To answer @JamesJoyner’s question, intending no slight to @MichaelReynolds – this is the sort of problem that inequality at the level we have in the US brings.

  3. Michael Reynolds says:

    @Jay L Gischer:
    Indeed. I checked Open Secrets the other day and it seems that only a tiny fraction of people give anything at all, and of that tiny fraction an even smaller fraction give more than $200. Who are those donors? People who’ve already paid their bills and already covered their vices and still have cash left over.

    I first started donating – and this will surprise you – when I went from working class to 1%. I remember picking up the phone in Chicago and realizing it was David Bonior calling. At the time he was Dem whip IIRC. Bonior just wanted some input from me on issues. Who gets those calls? Not working people, that’s who. Sadly Mr. Bonior had to get on with his day without my sage advice, I was on my way to the grocery store.

    Similar with Adam Schiff in his first run. He was in CA, I was in Chicago, and he was calling me. I told him I just wanted him to be a good Congressman. He seemed nonplussed.

    It is shocking how little it costs to get a Congressman to call you up and ask your ‘advice.’ If I started bundling I could get a Congressional handjob.

  4. Gustopher says:

    I’m impressed that Buttigieg has spent so little. His team is doing an amazing job getting him in front of cameras and raising his name recognition from nothing.

    Conventional wisdom would say that a 37 year old mayor of a small city has no business running for President. Have we ever had someone with this kind of sudden emerge-from-nowhere on the Democratic side?

    Howard Dean comes to mind as the closest, but he was a governor. A very generic governor that people in his state frequently forgot was governor. But a governor gaining traction is a pretty common path.

    There are more similar rise-from-nowhere candidates on the other side. Republicans seem to find an unqualified black guy for a month during the lead up to the primaries — Herman Cain and Ben Carson and I bet that nutty sheriff with the big hat and all the medals is gearing up for 2024.

    But Buttigieg isn’t obviously unsuited for the office, just a bit inexperienced.

  5. Neil J Hudelson says:

    @Michael Reynolds:

    At the time he was Dem whip IIRC. Bonior just wanted some input from me on issues.

    This is the tactic I try to drill out of the head of anyone I’m training to raise funds, whether an underling or (back when this was part of my life) a candidate. It’s insulting. The people you are calling are hit up for money every day. And, for the most part, they are intelligent. Do you really think your ploy about ‘asking for advice’ isn’t transparently bullsh*t to them? And it’s insulting to you, the solicitor. If you are proud of the work you, your nonprofit, whatever is doing, you should be proud to ask like minded people to support it. If you aren’t proud of the work you are doing, quit–life is too short to do something you hate.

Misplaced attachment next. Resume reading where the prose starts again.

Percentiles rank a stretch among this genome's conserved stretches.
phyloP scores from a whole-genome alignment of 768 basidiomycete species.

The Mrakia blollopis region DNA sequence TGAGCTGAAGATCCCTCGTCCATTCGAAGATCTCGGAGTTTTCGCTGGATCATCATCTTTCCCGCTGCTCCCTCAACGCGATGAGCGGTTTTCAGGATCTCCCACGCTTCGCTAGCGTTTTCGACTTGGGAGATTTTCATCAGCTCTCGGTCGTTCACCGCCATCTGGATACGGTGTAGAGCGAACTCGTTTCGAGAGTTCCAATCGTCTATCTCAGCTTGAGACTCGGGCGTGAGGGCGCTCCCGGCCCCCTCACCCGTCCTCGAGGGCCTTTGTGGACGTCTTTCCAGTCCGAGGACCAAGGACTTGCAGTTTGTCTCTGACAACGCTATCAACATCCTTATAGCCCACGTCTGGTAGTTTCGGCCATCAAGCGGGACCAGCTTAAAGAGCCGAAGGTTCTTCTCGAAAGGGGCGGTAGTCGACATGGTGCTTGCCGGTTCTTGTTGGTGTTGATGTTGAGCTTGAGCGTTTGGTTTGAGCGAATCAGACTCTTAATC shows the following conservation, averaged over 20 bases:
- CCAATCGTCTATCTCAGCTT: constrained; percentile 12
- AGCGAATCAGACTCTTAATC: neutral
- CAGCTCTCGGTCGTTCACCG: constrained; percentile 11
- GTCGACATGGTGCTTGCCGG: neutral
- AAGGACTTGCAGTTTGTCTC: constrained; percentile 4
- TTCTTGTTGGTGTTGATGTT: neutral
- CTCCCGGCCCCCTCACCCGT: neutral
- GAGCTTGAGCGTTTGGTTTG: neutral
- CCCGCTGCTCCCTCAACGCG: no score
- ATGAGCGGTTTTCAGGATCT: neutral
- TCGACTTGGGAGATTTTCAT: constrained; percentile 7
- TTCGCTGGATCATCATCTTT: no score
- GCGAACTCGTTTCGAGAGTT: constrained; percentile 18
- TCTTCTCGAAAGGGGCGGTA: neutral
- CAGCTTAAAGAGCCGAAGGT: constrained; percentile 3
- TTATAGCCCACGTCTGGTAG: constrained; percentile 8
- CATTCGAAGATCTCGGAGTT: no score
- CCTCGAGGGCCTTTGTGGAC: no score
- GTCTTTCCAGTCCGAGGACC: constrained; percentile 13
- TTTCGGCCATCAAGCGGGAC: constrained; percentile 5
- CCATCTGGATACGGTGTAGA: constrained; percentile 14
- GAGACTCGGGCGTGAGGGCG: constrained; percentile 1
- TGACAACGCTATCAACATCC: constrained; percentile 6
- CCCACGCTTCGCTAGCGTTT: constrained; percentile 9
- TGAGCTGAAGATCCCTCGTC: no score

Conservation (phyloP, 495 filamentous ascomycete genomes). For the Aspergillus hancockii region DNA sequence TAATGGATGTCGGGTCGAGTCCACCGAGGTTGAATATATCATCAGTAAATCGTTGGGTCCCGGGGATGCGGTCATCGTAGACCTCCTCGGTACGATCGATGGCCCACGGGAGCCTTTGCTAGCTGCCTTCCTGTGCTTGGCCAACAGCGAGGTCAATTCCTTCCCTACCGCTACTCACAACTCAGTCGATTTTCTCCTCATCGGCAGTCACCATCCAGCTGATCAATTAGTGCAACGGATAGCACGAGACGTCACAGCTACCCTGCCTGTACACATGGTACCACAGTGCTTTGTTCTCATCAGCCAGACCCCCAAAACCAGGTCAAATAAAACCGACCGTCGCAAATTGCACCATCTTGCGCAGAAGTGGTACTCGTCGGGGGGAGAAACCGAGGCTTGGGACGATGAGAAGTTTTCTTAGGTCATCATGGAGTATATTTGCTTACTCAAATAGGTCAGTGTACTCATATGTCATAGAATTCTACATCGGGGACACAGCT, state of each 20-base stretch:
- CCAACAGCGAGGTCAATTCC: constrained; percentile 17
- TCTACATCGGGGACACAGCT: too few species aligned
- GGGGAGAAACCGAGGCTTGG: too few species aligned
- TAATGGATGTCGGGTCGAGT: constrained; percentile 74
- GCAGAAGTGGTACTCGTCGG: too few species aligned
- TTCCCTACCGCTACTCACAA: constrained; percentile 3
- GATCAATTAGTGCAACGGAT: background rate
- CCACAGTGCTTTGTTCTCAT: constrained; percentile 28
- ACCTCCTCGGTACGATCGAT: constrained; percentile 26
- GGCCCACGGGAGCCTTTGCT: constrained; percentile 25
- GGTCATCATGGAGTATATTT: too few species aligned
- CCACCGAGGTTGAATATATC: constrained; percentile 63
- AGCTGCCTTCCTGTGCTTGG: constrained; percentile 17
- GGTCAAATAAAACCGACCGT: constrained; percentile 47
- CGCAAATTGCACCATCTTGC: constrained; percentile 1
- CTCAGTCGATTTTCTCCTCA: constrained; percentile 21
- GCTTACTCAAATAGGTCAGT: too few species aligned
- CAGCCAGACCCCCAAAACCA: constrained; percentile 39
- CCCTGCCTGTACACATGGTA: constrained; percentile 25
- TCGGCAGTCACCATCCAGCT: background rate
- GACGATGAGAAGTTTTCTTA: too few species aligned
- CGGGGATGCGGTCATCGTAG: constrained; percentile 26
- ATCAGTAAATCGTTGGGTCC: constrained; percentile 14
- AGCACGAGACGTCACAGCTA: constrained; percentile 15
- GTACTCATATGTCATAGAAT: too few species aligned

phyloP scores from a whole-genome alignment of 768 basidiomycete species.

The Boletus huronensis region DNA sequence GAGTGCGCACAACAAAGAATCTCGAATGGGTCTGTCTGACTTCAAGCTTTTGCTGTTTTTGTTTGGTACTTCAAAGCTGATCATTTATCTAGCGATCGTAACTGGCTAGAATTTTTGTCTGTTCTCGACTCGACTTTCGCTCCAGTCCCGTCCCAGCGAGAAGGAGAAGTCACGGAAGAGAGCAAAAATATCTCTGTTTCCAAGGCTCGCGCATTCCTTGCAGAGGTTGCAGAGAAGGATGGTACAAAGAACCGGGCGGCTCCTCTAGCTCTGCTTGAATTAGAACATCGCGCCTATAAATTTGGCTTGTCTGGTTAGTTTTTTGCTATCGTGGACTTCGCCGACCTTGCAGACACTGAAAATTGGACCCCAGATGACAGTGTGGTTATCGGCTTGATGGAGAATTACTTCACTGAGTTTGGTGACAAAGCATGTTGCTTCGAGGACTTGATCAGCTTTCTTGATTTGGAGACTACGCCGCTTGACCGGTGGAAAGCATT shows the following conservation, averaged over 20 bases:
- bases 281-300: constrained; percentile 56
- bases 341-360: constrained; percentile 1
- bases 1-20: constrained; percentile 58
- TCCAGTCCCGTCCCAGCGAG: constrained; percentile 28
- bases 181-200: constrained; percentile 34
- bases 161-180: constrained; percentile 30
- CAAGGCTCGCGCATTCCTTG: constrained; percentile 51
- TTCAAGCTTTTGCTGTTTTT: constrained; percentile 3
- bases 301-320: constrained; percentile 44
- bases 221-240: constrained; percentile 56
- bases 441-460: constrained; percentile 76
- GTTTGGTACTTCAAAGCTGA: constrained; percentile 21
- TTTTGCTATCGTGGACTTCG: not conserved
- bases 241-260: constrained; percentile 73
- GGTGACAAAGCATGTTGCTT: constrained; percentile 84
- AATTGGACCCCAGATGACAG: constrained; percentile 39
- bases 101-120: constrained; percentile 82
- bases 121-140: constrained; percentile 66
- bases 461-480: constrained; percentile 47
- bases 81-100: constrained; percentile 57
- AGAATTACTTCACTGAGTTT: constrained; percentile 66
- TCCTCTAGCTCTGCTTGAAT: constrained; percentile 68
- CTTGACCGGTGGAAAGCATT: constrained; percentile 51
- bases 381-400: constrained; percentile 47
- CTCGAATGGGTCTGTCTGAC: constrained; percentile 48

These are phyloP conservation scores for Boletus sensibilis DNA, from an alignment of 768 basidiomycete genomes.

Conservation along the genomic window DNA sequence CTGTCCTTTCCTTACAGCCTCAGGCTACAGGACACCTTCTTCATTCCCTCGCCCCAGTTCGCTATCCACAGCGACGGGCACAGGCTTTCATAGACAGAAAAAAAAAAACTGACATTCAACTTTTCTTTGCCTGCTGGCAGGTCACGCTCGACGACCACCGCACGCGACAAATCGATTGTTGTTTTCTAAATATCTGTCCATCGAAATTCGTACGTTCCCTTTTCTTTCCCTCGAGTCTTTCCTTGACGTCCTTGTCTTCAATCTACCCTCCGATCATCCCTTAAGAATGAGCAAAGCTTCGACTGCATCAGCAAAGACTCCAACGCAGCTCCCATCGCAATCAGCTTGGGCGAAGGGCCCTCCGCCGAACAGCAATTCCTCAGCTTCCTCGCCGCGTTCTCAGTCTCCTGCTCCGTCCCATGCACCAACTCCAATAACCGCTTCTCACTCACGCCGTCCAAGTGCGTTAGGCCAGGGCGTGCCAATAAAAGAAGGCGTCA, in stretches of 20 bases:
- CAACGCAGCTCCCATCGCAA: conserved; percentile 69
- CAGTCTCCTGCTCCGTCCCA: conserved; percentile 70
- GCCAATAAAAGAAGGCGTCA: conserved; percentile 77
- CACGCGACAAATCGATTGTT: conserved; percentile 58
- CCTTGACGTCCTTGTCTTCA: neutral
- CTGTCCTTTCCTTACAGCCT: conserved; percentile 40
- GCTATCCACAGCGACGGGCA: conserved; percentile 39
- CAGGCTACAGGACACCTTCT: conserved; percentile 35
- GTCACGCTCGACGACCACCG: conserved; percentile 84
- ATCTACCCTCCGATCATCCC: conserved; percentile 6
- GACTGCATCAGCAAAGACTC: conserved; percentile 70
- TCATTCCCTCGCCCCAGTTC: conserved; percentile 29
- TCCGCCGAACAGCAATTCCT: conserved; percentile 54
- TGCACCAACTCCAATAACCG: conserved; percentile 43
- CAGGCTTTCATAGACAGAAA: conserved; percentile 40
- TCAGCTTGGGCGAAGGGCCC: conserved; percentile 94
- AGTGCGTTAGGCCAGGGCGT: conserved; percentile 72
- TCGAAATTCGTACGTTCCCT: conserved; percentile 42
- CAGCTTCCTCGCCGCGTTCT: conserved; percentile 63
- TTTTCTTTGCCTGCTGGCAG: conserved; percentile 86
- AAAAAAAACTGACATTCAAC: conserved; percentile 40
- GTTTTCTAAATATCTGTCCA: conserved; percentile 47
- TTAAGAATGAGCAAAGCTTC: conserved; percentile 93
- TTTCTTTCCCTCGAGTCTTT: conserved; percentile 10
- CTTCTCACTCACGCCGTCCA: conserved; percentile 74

If I started bundling I could get a Congressional handjob.

    This is, um, barelyan exaggeration. A Congressional Aide handsy though…

  6. Matt says:

    @Gustopher: Pete is just amazingly smart and articulate. He is also the only candidate that is willing to show up about anywhere for a talk with basically anyone with a show.

    I lived in Illinois near the border with Indiana most of my life so I’m quite familiar with that area and he’s done a damned fine job considering the difficulties.

    EDIT : I’ve been pushing Pete for a while now here so I’m quite glad to see him being noticed :). Just hoping I’m not reaching the point of becoming annoying with my fanboyism.

  7. An Interested Party says:

    If I started bundling I could get a Congressional handjob.

    What is politics today if not professional whoring (and oftentimes, not particularly professional)? Of course, that’s what happens when money is defined as “speech”…

  8. Jay L Gischer says:

    @Michael Reynolds: Well, I’m a bit less surprised than perhaps you think. I have another friend who, ahem, made it big in Silicon Valley and turned to political giving and activism. He has mentioned having meetings with Rahm Emanuel while he was Chief of Staff to Obama.

    I’m capable of being more active in that area myself, but the idea of it – the idea of the sorts of conversations I’d have with people – even people that at a different level might be really interesting – makes my blood run cold.